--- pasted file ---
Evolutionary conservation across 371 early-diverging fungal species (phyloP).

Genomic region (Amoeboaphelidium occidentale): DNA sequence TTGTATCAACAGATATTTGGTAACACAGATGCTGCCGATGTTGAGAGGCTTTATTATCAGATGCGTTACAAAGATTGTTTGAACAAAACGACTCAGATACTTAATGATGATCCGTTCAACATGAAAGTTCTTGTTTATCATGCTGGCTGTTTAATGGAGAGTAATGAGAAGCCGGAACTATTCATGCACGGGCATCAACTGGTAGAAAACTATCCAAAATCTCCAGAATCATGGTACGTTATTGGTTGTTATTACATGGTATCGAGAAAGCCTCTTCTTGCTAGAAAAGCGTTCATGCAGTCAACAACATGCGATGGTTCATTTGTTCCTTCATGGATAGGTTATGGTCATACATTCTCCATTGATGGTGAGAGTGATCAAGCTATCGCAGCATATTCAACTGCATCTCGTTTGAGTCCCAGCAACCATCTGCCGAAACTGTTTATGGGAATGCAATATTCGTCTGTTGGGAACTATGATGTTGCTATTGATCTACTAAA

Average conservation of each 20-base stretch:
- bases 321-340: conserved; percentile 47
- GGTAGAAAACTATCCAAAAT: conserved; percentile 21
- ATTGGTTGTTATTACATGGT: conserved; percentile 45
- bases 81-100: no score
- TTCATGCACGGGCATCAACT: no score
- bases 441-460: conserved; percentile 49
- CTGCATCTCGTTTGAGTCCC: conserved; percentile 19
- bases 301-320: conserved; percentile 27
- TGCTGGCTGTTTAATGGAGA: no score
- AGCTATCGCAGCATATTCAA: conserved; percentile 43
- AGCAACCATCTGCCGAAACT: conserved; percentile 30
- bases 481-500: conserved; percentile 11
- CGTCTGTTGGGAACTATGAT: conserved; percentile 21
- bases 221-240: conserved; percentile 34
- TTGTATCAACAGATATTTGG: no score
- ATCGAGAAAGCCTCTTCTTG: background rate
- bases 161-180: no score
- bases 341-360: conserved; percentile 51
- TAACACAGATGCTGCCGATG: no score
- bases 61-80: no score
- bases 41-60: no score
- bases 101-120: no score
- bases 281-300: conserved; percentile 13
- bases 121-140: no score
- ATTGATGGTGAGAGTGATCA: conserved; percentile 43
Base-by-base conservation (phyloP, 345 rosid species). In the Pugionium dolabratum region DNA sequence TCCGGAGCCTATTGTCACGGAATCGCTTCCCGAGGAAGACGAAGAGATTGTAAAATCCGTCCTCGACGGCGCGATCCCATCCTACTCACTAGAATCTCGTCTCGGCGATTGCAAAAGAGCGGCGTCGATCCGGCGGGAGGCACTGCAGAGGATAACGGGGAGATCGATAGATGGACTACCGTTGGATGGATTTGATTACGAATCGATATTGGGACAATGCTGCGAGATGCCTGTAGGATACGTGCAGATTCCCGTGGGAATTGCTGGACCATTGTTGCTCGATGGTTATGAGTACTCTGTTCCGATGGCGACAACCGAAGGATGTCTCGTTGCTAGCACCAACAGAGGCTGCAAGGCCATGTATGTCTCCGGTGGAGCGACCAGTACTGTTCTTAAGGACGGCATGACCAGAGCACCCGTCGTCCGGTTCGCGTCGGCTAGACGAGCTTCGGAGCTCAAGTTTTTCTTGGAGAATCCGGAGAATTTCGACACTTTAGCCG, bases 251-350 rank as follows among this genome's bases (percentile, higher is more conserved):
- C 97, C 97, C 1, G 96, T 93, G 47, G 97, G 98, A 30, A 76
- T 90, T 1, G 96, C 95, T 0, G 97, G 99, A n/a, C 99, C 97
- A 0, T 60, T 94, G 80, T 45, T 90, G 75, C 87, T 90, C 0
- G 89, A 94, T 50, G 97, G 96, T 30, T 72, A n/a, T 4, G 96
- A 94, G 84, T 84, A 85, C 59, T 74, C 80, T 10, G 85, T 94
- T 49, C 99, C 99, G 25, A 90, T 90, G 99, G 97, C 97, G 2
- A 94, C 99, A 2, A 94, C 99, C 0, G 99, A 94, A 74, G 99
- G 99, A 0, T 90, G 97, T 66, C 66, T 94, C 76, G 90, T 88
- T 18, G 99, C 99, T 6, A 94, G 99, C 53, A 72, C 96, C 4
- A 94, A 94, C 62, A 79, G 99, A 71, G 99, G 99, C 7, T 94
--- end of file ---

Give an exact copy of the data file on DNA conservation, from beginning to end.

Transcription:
Evolutionary conservation across 371 early-diverging fungal species (phyloP).

Genomic region (Amoeboaphelidium occidentale): DNA sequence TTGTATCAACAGATATTTGGTAACACAGATGCTGCCGATGTTGAGAGGCTTTATTATCAGATGCGTTACAAAGATTGTTTGAACAAAACGACTCAGATACTTAATGATGATCCGTTCAACATGAAAGTTCTTGTTTATCATGCTGGCTGTTTAATGGAGAGTAATGAGAAGCCGGAACTATTCATGCACGGGCATCAACTGGTAGAAAACTATCCAAAATCTCCAGAATCATGGTACGTTATTGGTTGTTATTACATGGTATCGAGAAAGCCTCTTCTTGCTAGAAAAGCGTTCATGCAGTCAACAACATGCGATGGTTCATTTGTTCCTTCATGGATAGGTTATGGTCATACATTCTCCATTGATGGTGAGAGTGATCAAGCTATCGCAGCATATTCAACTGCATCTCGTTTGAGTCCCAGCAACCATCTGCCGAAACTGTTTATGGGAATGCAATATTCGTCTGTTGGGAACTATGATGTTGCTATTGATCTACTAAA

Average conservation of each 20-base stretch:
- bases 321-340: conserved; percentile 47
- GGTAGAAAACTATCCAAAAT: conserved; percentile 21
- ATTGGTTGTTATTACATGGT: conserved; percentile 45
- bases 81-100: no score
- TTCATGCACGGGCATCAACT: no score
- bases 441-460: conserved; percentile 49
- CTGCATCTCGTTTGAGTCCC: conserved; percentile 19
- bases 301-320: conserved; percentile 27
- TGCTGGCTGTTTAATGGAGA: no score
- AGCTATCGCAGCATATTCAA: conserved; percentile 43
- AGCAACCATCTGCCGAAACT: conserved; percentile 30
- bases 481-500: conserved; percentile 11
- CGTCTGTTGGGAACTATGAT: conserved; percentile 21
- bases 221-240: conserved; percentile 34
- TTGTATCAACAGATATTTGG: no score
- ATCGAGAAAGCCTCTTCTTG: background rate
- bases 161-180: no score
- bases 341-360: conserved; percentile 51
- TAACACAGATGCTGCCGATG: no score
- bases 61-80: no score
- bases 41-60: no score
- bases 101-120: no score
- bases 281-300: conserved; percentile 13
- bases 121-140: no score
- ATTGATGGTGAGAGTGATCA: conserved; percentile 43
Base-by-base conservation (phyloP, 345 rosid species). In the Pugionium dolabratum region DNA sequence TCCGGAGCCTATTGTCACGGAATCGCTTCCCGAGGAAGACGAAGAGATTGTAAAATCCGTCCTCGACGGCGCGATCCCATCCTACTCACTAGAATCTCGTCTCGGCGATTGCAAAAGAGCGGCGTCGATCCGGCGGGAGGCACTGCAGAGGATAACGGGGAGATCGATAGATGGACTACCGTTGGATGGATTTGATTACGAATCGATATTGGGACAATGCTGCGAGATGCCTGTAGGATACGTGCAGATTCCCGTGGGAATTGCTGGACCATTGTTGCTCGATGGTTATGAGTACTCTGTTCCGATGGCGACAACCGAAGGATGTCTCGTTGCTAGCACCAACAGAGGCTGCAAGGCCATGTATGTCTCCGGTGGAGCGACCAGTACTGTTCTTAAGGACGGCATGACCAGAGCACCCGTCGTCCGGTTCGCGTCGGCTAGACGAGCTTCGGAGCTCAAGTTTTTCTTGGAGAATCCGGAGAATTTCGACACTTTAGCCG, bases 251-350 rank as follows among this genome's bases (percentile, higher is more conserved):
- C 97, C 97, C 1, G 96, T 93, G 47, G 97, G 98, A 30, A 76
- T 90, T 1, G 96, C 95, T 0, G 97, G 99, A n/a, C 99, C 97
- A 0, T 60, T 94, G 80, T 45, T 90, G 75, C 87, T 90, C 0
- G 89, A 94, T 50, G 97, G 96, T 30, T 72, A n/a, T 4, G 96
- A 94, G 84, T 84, A 85, C 59, T 74, C 80, T 10, G 85, T 94
- T 49, C 99, C 99, G 25, A 90, T 90, G 99, G 97, C 97, G 2
- A 94, C 99, A 2, A 94, C 99, C 0, G 99, A 94, A 74, G 99
- G 99, A 0, T 90, G 97, T 66, C 66, T 94, C 76, G 90, T 88
- T 18, G 99, C 99, T 6, A 94, G 99, C 53, A 72, C 96, C 4
- A 94, A 94, C 62, A 79, G 99, A 71, G 99, G 99, C 7, T 94